- Jonathan Amos
- BBC Science Correspondent
The European mission to Mercury (BeppiColombo) sent the first image of the closest planet to the Sun in the Solar System.
At an altitude of only 200 km, the mission was sent shortly after take-off over Mercury.
The mission leaders devised five more strategies using Mercury’s gravity using force to support the craft’s speed control.
These strategies are aimed at slowing down the spacecraft so that it can create a stable orbit around the planet.
The mission aims to complete this before the end of 2025.
The first image of the planet was taken from a low-quality, side-mounted surveillance camera because it still could not operate high-quality cameras.
These cameras are housed inside a vehicle in a storage area designated for them, consisting of two spacecraft, integrated into one vehicle.
One part of this craft was made by the European Space Agency (ESA), while the other part was made by the Japanese space agency, Jaxa.
The way the two parts were attached before the mission began prevented the holes intended for the main high-resolution cameras.
This is the first image of the planet Mercury taken by a pair of surveillance cameras, which were dedicated to the work of engineers and placed on the body of a vehicle running from a ground station.
Two “selfie” cameras were enough to take a picture showing some of Mercury’s features and known features on its surface.
The craft began broadcasting images to the ground station on Saturday. The European Space Agency expects to publish more films in a row in the coming days, so there will be enough pictures to make a short film by the end of Monday.
Although the spacecraft was far from the expected scientific mission, some of its systems were already operational, enabling the control team to launch controls around Mercury.
Even in the storage room inside the vehicle, there are still some phenomena that the control team can detect, such as magnetic bands and various particles.
Dr. from the University of Leicester. Susie Imber said: “We have all the information we need, but the remaining five are very important for us to slow down the vehicle.”
Mission scientists told the BBC: “In a few years, by December … / By December 2025, the spacecraft will be in orbit with the planet Mercury, so that we can separate the two parts of the spacecraft into orbit around Mercury.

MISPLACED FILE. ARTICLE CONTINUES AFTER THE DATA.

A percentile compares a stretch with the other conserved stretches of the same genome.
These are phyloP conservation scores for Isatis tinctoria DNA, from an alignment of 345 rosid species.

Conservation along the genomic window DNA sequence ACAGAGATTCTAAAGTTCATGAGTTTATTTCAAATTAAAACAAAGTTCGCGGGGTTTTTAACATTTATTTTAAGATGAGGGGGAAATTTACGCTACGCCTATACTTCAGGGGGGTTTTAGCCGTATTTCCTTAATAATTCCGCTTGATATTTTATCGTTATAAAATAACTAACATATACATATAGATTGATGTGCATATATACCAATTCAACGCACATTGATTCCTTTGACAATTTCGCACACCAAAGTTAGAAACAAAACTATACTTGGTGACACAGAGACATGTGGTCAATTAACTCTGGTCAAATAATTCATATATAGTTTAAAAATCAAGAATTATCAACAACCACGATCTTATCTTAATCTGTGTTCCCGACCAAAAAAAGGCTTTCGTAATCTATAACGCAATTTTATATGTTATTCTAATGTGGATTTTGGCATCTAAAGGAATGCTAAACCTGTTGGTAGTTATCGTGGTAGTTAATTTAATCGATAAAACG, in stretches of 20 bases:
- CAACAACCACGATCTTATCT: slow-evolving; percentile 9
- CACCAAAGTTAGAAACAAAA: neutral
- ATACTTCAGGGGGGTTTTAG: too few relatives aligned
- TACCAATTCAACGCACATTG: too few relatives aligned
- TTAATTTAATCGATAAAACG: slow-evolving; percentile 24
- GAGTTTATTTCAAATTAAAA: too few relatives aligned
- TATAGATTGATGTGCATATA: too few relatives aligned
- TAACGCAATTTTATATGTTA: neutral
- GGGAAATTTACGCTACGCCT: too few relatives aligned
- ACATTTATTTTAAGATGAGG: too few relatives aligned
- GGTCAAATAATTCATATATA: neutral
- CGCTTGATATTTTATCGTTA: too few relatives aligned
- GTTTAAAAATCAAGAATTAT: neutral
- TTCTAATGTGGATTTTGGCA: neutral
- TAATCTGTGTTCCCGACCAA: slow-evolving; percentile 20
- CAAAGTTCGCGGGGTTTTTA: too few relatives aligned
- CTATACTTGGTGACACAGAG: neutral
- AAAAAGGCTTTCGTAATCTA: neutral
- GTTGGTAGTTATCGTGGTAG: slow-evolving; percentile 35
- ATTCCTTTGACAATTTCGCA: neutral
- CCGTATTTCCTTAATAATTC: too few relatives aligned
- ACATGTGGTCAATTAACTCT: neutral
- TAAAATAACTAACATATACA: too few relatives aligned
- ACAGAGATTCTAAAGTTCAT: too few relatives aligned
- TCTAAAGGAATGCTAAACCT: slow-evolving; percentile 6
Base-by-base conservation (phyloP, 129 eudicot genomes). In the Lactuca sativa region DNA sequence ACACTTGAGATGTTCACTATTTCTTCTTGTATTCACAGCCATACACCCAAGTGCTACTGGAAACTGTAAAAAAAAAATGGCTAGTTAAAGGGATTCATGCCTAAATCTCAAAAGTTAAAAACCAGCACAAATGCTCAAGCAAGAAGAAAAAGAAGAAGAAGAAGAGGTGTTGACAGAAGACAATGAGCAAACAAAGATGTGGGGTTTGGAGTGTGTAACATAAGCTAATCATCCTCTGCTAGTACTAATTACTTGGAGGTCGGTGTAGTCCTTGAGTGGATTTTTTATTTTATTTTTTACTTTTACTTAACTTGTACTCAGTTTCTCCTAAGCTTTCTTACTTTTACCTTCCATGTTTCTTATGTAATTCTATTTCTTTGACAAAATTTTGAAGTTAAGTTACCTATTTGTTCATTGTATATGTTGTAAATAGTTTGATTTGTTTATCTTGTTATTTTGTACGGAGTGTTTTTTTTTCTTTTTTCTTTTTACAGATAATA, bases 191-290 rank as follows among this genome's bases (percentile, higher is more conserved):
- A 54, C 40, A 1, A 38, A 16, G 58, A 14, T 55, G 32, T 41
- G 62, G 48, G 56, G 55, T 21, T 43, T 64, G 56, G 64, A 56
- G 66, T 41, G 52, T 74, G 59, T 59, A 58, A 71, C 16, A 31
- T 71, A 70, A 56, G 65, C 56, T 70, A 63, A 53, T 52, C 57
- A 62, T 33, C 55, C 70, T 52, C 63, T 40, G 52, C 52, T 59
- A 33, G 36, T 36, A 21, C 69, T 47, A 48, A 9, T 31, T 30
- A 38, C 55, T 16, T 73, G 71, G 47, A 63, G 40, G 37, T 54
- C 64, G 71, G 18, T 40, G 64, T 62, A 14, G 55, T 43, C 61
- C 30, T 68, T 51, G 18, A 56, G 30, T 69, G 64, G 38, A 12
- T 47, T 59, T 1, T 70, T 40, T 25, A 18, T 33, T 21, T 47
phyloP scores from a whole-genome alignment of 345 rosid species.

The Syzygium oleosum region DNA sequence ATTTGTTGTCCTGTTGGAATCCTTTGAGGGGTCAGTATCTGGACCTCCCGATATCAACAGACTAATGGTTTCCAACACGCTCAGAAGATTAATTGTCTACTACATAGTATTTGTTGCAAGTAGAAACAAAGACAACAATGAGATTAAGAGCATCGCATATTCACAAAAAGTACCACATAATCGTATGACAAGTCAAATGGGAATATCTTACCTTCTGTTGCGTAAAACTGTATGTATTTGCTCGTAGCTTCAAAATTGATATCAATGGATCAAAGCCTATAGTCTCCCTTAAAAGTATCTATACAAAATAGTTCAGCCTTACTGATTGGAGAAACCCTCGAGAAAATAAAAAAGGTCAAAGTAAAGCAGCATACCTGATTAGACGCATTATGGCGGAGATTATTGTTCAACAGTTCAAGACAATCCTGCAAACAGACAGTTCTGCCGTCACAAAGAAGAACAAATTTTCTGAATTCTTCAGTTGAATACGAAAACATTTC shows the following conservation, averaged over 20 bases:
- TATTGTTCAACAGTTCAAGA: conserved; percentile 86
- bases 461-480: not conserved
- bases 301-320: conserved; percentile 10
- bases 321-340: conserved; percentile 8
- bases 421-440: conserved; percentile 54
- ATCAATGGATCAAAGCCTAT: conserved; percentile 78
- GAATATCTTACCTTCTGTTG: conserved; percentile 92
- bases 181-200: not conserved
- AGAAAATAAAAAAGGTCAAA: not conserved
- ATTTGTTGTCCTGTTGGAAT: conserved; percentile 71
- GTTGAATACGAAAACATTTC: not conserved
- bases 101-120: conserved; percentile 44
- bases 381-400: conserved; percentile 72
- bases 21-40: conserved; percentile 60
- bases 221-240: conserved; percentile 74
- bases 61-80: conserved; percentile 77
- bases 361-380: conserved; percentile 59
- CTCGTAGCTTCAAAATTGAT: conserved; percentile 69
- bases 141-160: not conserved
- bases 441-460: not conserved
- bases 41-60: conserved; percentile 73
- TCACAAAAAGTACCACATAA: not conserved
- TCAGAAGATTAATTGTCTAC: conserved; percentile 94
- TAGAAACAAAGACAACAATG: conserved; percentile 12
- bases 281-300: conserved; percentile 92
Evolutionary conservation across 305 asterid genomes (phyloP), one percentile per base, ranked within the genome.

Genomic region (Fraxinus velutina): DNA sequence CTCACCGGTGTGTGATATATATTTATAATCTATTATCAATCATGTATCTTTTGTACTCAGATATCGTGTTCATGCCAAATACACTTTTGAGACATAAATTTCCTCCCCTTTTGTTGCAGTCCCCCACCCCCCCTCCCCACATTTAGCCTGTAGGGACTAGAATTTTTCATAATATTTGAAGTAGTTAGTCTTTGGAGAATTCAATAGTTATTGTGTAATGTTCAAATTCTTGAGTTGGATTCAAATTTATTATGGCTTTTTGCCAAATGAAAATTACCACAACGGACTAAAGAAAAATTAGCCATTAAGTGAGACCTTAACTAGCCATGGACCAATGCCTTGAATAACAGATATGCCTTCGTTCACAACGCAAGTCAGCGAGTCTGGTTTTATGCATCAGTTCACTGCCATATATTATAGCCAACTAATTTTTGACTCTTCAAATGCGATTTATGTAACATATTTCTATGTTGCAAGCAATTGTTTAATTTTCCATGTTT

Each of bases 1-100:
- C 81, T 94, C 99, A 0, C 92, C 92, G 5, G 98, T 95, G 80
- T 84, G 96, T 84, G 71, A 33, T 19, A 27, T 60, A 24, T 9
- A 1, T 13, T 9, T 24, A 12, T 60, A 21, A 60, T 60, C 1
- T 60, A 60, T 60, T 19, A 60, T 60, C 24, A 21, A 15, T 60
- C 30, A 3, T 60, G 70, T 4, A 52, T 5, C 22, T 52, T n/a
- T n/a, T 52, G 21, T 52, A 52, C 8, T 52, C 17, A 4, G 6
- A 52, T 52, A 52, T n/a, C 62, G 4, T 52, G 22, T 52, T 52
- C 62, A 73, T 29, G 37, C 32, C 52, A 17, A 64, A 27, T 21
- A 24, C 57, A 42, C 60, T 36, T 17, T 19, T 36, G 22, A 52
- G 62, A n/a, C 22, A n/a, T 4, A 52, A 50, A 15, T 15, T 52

However, the control team was able to gather some information from the first incident.
Scientists at the UK’s Mix Observatory, which uses X – rays of Mercury, had the opportunity to understand the nature of the workings of the equipment they use.
Sensors in the Observatory pick up sounds emitting space-filled particles called “cosmic rays”.
“As we get closer to Mercury, half of the sky will be obscured behind the planet, and we will see a significant decrease in the amount of cosmic rays we see, so we can determine the source of the remaining rays. Are they coming from the galaxy?” Says Susie.
During this decade, when the process of observing Mercury actually begins, it will help a team of scientists to better understand the information they receive from the Observatory.
The goal of the six missions is to gradually reduce the speed of the craft as it approaches Mercury, before separating the two parts of the orbit around the planet and bringing them into orbit.
The first trick was to reduce the speed of the craft around Mercury to two-thirds of its rotational speed around the Sun, i.e., when Mercury rotates around the Sun 3 times, the craft revolves around two revolutions.
The next step, scheduled for June / Next June, it will be reduced to 3 to 4 courses, while 6 consecutive plots will be held, the last being in January. / January 2025 Thus the mission will be able to operate at full capacity by 2026.
What You will Bebecolombo?
The two parts of the craft (Japanese and European) orbit around Mercury and thus begin a separate mission.
The European section, the MPO, will begin mapping the planet’s surface, including its highs and lows, and collect information about the planet’s surface components.
The Japanese part “MMO”, which studies Mercury’s magnetic field, its mode of action, its nature, its response to sunlight and solar winds, and its interaction with Mercury’s atmosphere, transforms particles in the atmosphere into a tail that extends into space.
In collaboration with research-based Earth-based observatories, scientists hope this will help them understand many of the Nigu’s understanding of the hot young planet.
One of these mysteries is related to the relatively large iron core of the planet’s core, which makes up about 60 percent of the planet’s mass, and science has yet to explain why there is only a thin layer of rock on the planet’s surface. .
“As we put the spacecraft into orbit around Mercury, we will begin to study the magnetic field and the high-temperature planet’s surface, which is up to 450 degrees Celsius, which is the temperature found in pizza ovens, and still has water on some of the roofs.”
He adds, “Mercury has a large metal core, its size is very dense, we do not understand how Mercury is now, and there are many secrets about the origin of the planet, which is why Bepicolombo was designed to help us understand.”
Most European parts of the vehicle are assembled at Airbus plants in the UK.
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